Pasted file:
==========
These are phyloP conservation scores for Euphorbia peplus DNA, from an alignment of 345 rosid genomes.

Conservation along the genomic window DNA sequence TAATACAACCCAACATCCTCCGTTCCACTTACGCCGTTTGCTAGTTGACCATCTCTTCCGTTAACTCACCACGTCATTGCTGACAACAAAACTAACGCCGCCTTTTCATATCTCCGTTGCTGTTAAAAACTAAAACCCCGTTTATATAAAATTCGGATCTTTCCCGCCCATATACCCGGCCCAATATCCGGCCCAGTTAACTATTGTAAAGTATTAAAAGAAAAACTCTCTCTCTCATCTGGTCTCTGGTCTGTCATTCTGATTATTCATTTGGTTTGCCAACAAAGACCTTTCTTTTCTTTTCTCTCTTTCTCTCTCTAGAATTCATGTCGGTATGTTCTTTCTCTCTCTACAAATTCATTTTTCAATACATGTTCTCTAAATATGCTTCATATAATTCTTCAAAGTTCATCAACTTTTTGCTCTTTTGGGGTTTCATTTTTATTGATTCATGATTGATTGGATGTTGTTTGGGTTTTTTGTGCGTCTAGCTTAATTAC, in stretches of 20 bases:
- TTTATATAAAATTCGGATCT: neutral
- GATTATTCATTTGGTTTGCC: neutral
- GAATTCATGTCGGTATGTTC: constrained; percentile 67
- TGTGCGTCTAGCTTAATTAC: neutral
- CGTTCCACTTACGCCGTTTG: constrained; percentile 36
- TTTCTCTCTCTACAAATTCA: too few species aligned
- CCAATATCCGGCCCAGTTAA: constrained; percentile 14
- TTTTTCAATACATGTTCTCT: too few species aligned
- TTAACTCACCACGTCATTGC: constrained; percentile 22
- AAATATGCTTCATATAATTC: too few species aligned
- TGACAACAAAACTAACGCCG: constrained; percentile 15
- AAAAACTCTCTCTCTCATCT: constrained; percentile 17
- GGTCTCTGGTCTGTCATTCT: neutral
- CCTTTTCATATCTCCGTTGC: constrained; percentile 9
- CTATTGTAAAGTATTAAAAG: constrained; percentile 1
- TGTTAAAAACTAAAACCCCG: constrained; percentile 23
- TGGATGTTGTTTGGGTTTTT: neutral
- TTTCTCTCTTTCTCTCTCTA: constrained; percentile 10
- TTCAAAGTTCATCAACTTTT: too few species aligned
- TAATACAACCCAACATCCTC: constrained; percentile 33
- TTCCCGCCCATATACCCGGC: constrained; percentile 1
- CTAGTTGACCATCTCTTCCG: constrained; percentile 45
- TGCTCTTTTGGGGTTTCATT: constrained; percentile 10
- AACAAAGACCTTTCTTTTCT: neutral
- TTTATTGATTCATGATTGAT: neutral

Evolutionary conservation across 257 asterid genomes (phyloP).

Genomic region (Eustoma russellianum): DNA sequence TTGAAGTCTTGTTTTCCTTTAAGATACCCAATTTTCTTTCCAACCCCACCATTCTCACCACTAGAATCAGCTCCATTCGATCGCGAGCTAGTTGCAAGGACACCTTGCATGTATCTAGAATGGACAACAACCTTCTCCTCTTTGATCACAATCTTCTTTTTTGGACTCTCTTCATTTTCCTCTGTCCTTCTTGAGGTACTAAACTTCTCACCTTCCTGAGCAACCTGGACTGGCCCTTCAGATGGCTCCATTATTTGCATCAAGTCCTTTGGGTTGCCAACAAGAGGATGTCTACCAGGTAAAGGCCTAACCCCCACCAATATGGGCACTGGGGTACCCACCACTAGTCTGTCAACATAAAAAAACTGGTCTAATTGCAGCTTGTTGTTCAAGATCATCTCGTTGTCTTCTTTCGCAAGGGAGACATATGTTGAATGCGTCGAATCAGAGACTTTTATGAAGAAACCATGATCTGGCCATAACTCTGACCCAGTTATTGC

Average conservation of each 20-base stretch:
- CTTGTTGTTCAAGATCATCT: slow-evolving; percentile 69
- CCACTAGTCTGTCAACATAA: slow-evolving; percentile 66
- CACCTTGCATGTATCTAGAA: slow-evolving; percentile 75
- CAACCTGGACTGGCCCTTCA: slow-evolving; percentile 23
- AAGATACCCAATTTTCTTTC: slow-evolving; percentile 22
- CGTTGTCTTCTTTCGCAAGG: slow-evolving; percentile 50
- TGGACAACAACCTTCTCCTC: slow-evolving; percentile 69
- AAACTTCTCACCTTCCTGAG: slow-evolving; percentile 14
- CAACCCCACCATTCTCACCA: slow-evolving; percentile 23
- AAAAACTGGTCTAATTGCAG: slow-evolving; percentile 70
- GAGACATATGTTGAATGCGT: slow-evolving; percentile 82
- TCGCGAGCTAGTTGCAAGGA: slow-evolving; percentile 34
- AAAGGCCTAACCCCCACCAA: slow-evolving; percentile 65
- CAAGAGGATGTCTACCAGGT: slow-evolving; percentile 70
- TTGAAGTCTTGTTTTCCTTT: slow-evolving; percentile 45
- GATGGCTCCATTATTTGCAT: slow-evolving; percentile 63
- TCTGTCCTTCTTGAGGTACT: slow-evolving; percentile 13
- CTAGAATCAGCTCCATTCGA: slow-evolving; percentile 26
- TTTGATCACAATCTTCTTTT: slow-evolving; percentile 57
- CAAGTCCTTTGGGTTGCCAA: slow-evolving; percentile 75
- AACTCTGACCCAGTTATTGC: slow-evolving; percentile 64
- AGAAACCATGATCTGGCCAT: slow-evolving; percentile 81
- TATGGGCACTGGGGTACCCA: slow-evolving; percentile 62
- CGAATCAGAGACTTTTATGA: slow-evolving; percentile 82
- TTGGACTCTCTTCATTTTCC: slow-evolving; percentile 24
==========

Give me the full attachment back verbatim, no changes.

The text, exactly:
These are phyloP conservation scores for Euphorbia peplus DNA, from an alignment of 345 rosid genomes.

Conservation along the genomic window DNA sequence TAATACAACCCAACATCCTCCGTTCCACTTACGCCGTTTGCTAGTTGACCATCTCTTCCGTTAACTCACCACGTCATTGCTGACAACAAAACTAACGCCGCCTTTTCATATCTCCGTTGCTGTTAAAAACTAAAACCCCGTTTATATAAAATTCGGATCTTTCCCGCCCATATACCCGGCCCAATATCCGGCCCAGTTAACTATTGTAAAGTATTAAAAGAAAAACTCTCTCTCTCATCTGGTCTCTGGTCTGTCATTCTGATTATTCATTTGGTTTGCCAACAAAGACCTTTCTTTTCTTTTCTCTCTTTCTCTCTCTAGAATTCATGTCGGTATGTTCTTTCTCTCTCTACAAATTCATTTTTCAATACATGTTCTCTAAATATGCTTCATATAATTCTTCAAAGTTCATCAACTTTTTGCTCTTTTGGGGTTTCATTTTTATTGATTCATGATTGATTGGATGTTGTTTGGGTTTTTTGTGCGTCTAGCTTAATTAC, in stretches of 20 bases:
- TTTATATAAAATTCGGATCT: neutral
- GATTATTCATTTGGTTTGCC: neutral
- GAATTCATGTCGGTATGTTC: constrained; percentile 67
- TGTGCGTCTAGCTTAATTAC: neutral
- CGTTCCACTTACGCCGTTTG: constrained; percentile 36
- TTTCTCTCTCTACAAATTCA: too few species aligned
- CCAATATCCGGCCCAGTTAA: constrained; percentile 14
- TTTTTCAATACATGTTCTCT: too few species aligned
- TTAACTCACCACGTCATTGC: constrained; percentile 22
- AAATATGCTTCATATAATTC: too few species aligned
- TGACAACAAAACTAACGCCG: constrained; percentile 15
- AAAAACTCTCTCTCTCATCT: constrained; percentile 17
- GGTCTCTGGTCTGTCATTCT: neutral
- CCTTTTCATATCTCCGTTGC: constrained; percentile 9
- CTATTGTAAAGTATTAAAAG: constrained; percentile 1
- TGTTAAAAACTAAAACCCCG: constrained; percentile 23
- TGGATGTTGTTTGGGTTTTT: neutral
- TTTCTCTCTTTCTCTCTCTA: constrained; percentile 10
- TTCAAAGTTCATCAACTTTT: too few species aligned
- TAATACAACCCAACATCCTC: constrained; percentile 33
- TTCCCGCCCATATACCCGGC: constrained; percentile 1
- CTAGTTGACCATCTCTTCCG: constrained; percentile 45
- TGCTCTTTTGGGGTTTCATT: constrained; percentile 10
- AACAAAGACCTTTCTTTTCT: neutral
- TTTATTGATTCATGATTGAT: neutral

Evolutionary conservation across 257 asterid genomes (phyloP).

Genomic region (Eustoma russellianum): DNA sequence TTGAAGTCTTGTTTTCCTTTAAGATACCCAATTTTCTTTCCAACCCCACCATTCTCACCACTAGAATCAGCTCCATTCGATCGCGAGCTAGTTGCAAGGACACCTTGCATGTATCTAGAATGGACAACAACCTTCTCCTCTTTGATCACAATCTTCTTTTTTGGACTCTCTTCATTTTCCTCTGTCCTTCTTGAGGTACTAAACTTCTCACCTTCCTGAGCAACCTGGACTGGCCCTTCAGATGGCTCCATTATTTGCATCAAGTCCTTTGGGTTGCCAACAAGAGGATGTCTACCAGGTAAAGGCCTAACCCCCACCAATATGGGCACTGGGGTACCCACCACTAGTCTGTCAACATAAAAAAACTGGTCTAATTGCAGCTTGTTGTTCAAGATCATCTCGTTGTCTTCTTTCGCAAGGGAGACATATGTTGAATGCGTCGAATCAGAGACTTTTATGAAGAAACCATGATCTGGCCATAACTCTGACCCAGTTATTGC

Average conservation of each 20-base stretch:
- CTTGTTGTTCAAGATCATCT: slow-evolving; percentile 69
- CCACTAGTCTGTCAACATAA: slow-evolving; percentile 66
- CACCTTGCATGTATCTAGAA: slow-evolving; percentile 75
- CAACCTGGACTGGCCCTTCA: slow-evolving; percentile 23
- AAGATACCCAATTTTCTTTC: slow-evolving; percentile 22
- CGTTGTCTTCTTTCGCAAGG: slow-evolving; percentile 50
- TGGACAACAACCTTCTCCTC: slow-evolving; percentile 69
- AAACTTCTCACCTTCCTGAG: slow-evolving; percentile 14
- CAACCCCACCATTCTCACCA: slow-evolving; percentile 23
- AAAAACTGGTCTAATTGCAG: slow-evolving; percentile 70
- GAGACATATGTTGAATGCGT: slow-evolving; percentile 82
- TCGCGAGCTAGTTGCAAGGA: slow-evolving; percentile 34
- AAAGGCCTAACCCCCACCAA: slow-evolving; percentile 65
- CAAGAGGATGTCTACCAGGT: slow-evolving; percentile 70
- TTGAAGTCTTGTTTTCCTTT: slow-evolving; percentile 45
- GATGGCTCCATTATTTGCAT: slow-evolving; percentile 63
- TCTGTCCTTCTTGAGGTACT: slow-evolving; percentile 13
- CTAGAATCAGCTCCATTCGA: slow-evolving; percentile 26
- TTTGATCACAATCTTCTTTT: slow-evolving; percentile 57
- CAAGTCCTTTGGGTTGCCAA: slow-evolving; percentile 75
- AACTCTGACCCAGTTATTGC: slow-evolving; percentile 64
- AGAAACCATGATCTGGCCAT: slow-evolving; percentile 81
- TATGGGCACTGGGGTACCCA: slow-evolving; percentile 62
- CGAATCAGAGACTTTTATGA: slow-evolving; percentile 82
- TTGGACTCTCTTCATTTTCC: slow-evolving; percentile 24